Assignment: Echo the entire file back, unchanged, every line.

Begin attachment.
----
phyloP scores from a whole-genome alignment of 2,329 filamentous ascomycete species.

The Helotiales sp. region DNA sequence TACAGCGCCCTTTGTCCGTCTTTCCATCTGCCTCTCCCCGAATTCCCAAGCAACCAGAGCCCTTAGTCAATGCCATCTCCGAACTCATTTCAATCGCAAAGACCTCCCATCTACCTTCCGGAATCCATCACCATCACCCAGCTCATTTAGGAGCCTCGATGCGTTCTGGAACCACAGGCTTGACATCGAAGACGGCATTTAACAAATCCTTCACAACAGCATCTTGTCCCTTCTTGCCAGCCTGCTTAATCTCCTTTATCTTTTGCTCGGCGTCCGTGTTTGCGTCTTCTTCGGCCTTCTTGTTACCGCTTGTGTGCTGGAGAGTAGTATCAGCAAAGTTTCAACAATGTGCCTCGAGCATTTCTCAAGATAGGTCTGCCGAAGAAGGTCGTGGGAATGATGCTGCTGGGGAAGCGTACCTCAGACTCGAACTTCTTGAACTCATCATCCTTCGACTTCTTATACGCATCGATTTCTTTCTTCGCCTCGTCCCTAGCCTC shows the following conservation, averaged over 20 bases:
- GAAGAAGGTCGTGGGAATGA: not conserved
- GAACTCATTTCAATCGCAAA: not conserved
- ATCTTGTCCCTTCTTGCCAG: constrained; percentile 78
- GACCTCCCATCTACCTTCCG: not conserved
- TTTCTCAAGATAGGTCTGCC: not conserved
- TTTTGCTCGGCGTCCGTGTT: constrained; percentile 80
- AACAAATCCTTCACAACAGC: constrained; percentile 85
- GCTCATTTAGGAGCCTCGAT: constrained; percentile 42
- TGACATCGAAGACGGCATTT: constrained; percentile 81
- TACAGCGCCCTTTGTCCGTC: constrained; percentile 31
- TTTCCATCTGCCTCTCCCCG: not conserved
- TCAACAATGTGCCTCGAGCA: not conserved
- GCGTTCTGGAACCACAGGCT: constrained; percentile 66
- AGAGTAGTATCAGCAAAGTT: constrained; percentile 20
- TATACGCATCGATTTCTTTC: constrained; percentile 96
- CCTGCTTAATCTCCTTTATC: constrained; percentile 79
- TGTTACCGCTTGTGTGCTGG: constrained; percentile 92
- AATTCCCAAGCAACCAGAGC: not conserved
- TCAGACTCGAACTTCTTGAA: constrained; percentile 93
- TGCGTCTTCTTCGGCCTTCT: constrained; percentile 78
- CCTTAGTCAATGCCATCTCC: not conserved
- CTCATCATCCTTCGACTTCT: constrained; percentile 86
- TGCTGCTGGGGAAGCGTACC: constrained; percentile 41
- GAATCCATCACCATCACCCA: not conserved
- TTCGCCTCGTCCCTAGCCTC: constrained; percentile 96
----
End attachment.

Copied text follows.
phyloP scores from a whole-genome alignment of 2,329 filamentous ascomycete species.

The Helotiales sp. region DNA sequence TACAGCGCCCTTTGTCCGTCTTTCCATCTGCCTCTCCCCGAATTCCCAAGCAACCAGAGCCCTTAGTCAATGCCATCTCCGAACTCATTTCAATCGCAAAGACCTCCCATCTACCTTCCGGAATCCATCACCATCACCCAGCTCATTTAGGAGCCTCGATGCGTTCTGGAACCACAGGCTTGACATCGAAGACGGCATTTAACAAATCCTTCACAACAGCATCTTGTCCCTTCTTGCCAGCCTGCTTAATCTCCTTTATCTTTTGCTCGGCGTCCGTGTTTGCGTCTTCTTCGGCCTTCTTGTTACCGCTTGTGTGCTGGAGAGTAGTATCAGCAAAGTTTCAACAATGTGCCTCGAGCATTTCTCAAGATAGGTCTGCCGAAGAAGGTCGTGGGAATGATGCTGCTGGGGAAGCGTACCTCAGACTCGAACTTCTTGAACTCATCATCCTTCGACTTCTTATACGCATCGATTTCTTTCTTCGCCTCGTCCCTAGCCTC shows the following conservation, averaged over 20 bases:
- GAAGAAGGTCGTGGGAATGA: not conserved
- GAACTCATTTCAATCGCAAA: not conserved
- ATCTTGTCCCTTCTTGCCAG: constrained; percentile 78
- GACCTCCCATCTACCTTCCG: not conserved
- TTTCTCAAGATAGGTCTGCC: not conserved
- TTTTGCTCGGCGTCCGTGTT: constrained; percentile 80
- AACAAATCCTTCACAACAGC: constrained; percentile 85
- GCTCATTTAGGAGCCTCGAT: constrained; percentile 42
- TGACATCGAAGACGGCATTT: constrained; percentile 81
- TACAGCGCCCTTTGTCCGTC: constrained; percentile 31
- TTTCCATCTGCCTCTCCCCG: not conserved
- TCAACAATGTGCCTCGAGCA: not conserved
- GCGTTCTGGAACCACAGGCT: constrained; percentile 66
- AGAGTAGTATCAGCAAAGTT: constrained; percentile 20
- TATACGCATCGATTTCTTTC: constrained; percentile 96
- CCTGCTTAATCTCCTTTATC: constrained; percentile 79
- TGTTACCGCTTGTGTGCTGG: constrained; percentile 92
- AATTCCCAAGCAACCAGAGC: not conserved
- TCAGACTCGAACTTCTTGAA: constrained; percentile 93
- TGCGTCTTCTTCGGCCTTCT: constrained; percentile 78
- CCTTAGTCAATGCCATCTCC: not conserved
- CTCATCATCCTTCGACTTCT: constrained; percentile 86
- TGCTGCTGGGGAAGCGTACC: constrained; percentile 41
- GAATCCATCACCATCACCCA: not conserved
- TTCGCCTCGTCCCTAGCCTC: constrained; percentile 96